I was watching a recent episode of "Stossel" where he and CATO's David Boaz joined a meeting of college libertarians to speak about liberty and politics. For most of the show, Stossel proposed a topic, and then students asked questions of him and Boaz.
It is said that getting libertarians to agree is like herding cats. At a recent US Libertarian Party convention, former LP presidential candidate Michael Badnarik gave a speech urging his fellow libertarians to stop arguing with one another over the few things they disagree about, and to work together towards defeating the candidates with whom libertarians have much to disagree about.
I like Michael Badnarik, but I just couldn't disagree with him more. I think that the one advantage we libertarians have over people of other political persuasions is that we are grounded in philosophy. We're consistent from issue to issue, where other groups and parties waver, compromise, contradict. In the old days, "liberals" were people who believed in private property, individual liberty and limited government. Nowadays, that description could only be applied to liberals if it were printed in MAD Magazine or The Onion. I don't want that to happen to the term 'libertarian'. I want us to continue to force the issues on which we disagree and to pursue a more perfect philosophy that can convince us all to finally agree with one another. The same way libertarians believe that competition in industry produces the best outcomes for production, we ought to believe that the same is true in the realm of intellectualism.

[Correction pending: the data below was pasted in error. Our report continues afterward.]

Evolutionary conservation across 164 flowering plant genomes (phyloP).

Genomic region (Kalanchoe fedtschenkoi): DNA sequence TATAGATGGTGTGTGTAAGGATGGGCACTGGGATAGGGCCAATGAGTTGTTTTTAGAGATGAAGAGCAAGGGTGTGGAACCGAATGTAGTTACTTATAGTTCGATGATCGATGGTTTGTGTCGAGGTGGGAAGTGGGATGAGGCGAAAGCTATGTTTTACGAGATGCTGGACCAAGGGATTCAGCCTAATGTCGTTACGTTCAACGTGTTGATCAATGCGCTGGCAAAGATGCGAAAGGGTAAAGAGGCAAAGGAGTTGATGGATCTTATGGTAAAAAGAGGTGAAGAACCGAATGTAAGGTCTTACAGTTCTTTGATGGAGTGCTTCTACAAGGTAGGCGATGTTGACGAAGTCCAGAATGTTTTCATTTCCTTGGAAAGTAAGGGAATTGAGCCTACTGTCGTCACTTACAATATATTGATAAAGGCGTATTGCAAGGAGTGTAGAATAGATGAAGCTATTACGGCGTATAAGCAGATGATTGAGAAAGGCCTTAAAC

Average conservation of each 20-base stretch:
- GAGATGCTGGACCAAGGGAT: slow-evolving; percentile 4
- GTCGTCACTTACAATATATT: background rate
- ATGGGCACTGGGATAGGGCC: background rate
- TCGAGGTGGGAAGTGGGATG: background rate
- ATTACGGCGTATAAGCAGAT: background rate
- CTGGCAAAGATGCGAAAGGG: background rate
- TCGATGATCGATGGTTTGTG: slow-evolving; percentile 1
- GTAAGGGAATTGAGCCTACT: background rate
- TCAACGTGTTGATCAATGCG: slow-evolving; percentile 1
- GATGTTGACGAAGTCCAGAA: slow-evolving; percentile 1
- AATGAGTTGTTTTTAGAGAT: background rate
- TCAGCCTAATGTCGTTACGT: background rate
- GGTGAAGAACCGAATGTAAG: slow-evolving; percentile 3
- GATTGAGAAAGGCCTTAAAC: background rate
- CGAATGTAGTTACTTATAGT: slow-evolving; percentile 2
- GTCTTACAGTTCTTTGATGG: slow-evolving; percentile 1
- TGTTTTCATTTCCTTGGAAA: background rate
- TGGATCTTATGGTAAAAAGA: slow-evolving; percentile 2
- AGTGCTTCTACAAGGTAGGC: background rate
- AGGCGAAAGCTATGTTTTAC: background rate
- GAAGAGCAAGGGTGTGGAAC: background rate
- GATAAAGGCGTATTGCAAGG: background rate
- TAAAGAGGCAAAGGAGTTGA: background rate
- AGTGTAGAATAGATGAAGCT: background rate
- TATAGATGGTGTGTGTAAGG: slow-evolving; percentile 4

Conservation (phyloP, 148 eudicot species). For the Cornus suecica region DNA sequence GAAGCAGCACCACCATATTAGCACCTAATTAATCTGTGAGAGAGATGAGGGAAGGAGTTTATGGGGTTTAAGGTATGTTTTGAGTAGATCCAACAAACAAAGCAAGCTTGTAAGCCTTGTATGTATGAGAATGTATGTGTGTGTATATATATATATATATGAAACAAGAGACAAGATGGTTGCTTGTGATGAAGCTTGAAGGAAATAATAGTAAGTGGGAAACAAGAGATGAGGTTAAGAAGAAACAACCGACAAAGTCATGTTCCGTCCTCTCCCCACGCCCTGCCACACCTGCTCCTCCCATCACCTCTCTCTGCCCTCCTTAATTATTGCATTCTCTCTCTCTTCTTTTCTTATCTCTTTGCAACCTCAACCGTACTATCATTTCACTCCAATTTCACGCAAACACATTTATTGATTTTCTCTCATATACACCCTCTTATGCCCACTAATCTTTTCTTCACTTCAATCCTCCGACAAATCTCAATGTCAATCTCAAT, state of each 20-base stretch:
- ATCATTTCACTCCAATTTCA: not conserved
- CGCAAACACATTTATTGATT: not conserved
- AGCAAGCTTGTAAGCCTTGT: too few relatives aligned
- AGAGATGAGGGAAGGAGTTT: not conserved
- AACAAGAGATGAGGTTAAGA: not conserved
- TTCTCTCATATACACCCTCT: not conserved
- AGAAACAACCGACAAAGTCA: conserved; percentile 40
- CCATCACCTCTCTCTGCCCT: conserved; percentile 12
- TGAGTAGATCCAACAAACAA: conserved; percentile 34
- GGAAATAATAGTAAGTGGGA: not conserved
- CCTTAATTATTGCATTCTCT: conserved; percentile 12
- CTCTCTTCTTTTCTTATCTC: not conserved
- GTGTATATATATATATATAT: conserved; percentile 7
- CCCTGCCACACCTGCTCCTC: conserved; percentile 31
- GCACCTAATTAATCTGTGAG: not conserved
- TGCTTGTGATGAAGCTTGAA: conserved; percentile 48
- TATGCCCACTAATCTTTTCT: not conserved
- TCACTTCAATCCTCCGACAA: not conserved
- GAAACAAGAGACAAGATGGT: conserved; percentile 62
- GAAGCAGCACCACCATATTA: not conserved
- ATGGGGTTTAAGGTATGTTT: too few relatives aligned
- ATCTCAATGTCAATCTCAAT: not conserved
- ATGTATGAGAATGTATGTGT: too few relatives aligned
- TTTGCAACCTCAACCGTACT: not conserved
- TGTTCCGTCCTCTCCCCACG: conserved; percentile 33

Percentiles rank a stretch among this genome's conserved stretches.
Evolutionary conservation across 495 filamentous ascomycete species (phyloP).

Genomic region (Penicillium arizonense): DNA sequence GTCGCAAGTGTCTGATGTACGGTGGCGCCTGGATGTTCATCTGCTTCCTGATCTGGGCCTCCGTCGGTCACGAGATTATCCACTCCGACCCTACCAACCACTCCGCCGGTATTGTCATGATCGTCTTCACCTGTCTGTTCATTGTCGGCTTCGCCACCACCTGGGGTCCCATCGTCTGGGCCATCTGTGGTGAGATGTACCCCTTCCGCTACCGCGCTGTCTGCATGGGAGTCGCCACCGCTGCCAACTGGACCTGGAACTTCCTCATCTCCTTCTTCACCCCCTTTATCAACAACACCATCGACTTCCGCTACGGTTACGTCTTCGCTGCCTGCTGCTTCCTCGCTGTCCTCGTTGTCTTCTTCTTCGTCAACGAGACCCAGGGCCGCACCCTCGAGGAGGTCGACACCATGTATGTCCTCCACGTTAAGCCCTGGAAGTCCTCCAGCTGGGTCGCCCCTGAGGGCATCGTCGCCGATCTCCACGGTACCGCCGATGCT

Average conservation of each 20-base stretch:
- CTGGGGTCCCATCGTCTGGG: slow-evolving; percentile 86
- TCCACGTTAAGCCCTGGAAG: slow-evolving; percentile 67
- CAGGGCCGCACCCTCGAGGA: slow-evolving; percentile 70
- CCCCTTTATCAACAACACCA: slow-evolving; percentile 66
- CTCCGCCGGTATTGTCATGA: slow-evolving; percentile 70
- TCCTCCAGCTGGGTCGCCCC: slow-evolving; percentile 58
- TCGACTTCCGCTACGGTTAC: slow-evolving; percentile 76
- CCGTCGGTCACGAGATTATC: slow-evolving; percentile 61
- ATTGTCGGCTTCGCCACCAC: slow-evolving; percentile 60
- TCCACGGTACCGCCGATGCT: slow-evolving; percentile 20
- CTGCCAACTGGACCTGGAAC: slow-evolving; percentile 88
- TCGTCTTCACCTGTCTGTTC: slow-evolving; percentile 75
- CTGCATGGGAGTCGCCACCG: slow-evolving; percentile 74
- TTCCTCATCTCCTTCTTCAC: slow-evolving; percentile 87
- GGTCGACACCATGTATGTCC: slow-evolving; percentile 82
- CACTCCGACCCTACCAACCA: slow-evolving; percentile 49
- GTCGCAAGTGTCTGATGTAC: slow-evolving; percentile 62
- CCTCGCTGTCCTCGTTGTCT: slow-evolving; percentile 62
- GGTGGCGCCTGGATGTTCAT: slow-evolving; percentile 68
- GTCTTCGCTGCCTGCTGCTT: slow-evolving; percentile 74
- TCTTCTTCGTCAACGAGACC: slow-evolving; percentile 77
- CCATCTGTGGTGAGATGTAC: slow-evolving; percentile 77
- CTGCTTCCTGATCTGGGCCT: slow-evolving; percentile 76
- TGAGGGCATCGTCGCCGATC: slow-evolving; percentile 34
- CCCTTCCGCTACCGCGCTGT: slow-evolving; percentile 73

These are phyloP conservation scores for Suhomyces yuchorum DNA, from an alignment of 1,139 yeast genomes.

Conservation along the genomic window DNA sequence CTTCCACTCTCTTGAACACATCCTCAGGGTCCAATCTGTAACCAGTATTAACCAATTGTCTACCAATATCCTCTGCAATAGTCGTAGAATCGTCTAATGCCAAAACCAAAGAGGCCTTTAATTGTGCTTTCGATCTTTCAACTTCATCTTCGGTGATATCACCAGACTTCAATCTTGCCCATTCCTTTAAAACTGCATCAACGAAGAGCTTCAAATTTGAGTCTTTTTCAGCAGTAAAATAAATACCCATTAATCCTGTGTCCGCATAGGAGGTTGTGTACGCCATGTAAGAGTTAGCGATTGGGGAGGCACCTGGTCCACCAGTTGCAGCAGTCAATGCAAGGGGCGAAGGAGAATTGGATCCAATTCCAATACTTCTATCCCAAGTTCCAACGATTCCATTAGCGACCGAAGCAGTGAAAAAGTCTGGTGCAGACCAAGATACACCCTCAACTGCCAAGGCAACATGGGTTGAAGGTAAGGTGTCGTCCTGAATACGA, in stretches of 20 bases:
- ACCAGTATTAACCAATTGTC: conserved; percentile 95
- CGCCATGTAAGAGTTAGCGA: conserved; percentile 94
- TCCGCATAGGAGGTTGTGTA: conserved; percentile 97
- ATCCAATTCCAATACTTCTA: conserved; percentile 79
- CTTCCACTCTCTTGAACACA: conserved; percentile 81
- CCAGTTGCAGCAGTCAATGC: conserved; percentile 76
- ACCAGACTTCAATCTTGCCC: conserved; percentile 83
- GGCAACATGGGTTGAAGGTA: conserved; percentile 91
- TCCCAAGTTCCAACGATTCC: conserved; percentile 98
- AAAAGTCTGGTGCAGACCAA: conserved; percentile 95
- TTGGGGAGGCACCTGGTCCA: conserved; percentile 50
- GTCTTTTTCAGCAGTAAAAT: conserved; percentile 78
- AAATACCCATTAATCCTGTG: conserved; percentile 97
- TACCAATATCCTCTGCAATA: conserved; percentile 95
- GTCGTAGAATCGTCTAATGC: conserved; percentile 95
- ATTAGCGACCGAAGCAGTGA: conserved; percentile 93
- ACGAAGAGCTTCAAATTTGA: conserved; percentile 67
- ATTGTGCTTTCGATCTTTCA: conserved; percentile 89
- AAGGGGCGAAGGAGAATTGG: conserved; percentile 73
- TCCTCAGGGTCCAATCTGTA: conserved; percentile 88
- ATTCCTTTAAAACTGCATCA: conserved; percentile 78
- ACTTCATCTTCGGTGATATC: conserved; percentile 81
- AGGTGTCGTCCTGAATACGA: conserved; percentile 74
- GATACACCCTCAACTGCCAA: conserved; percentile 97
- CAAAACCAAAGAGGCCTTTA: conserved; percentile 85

So, if I had been at the microphone to ask a question of the two noted libertarians on stage I would have asked, "Am I crazy, or should we not continue the bickering and in-fighting in order to preserve our intellectual integrity and philosophical superiority over opposing political groups?"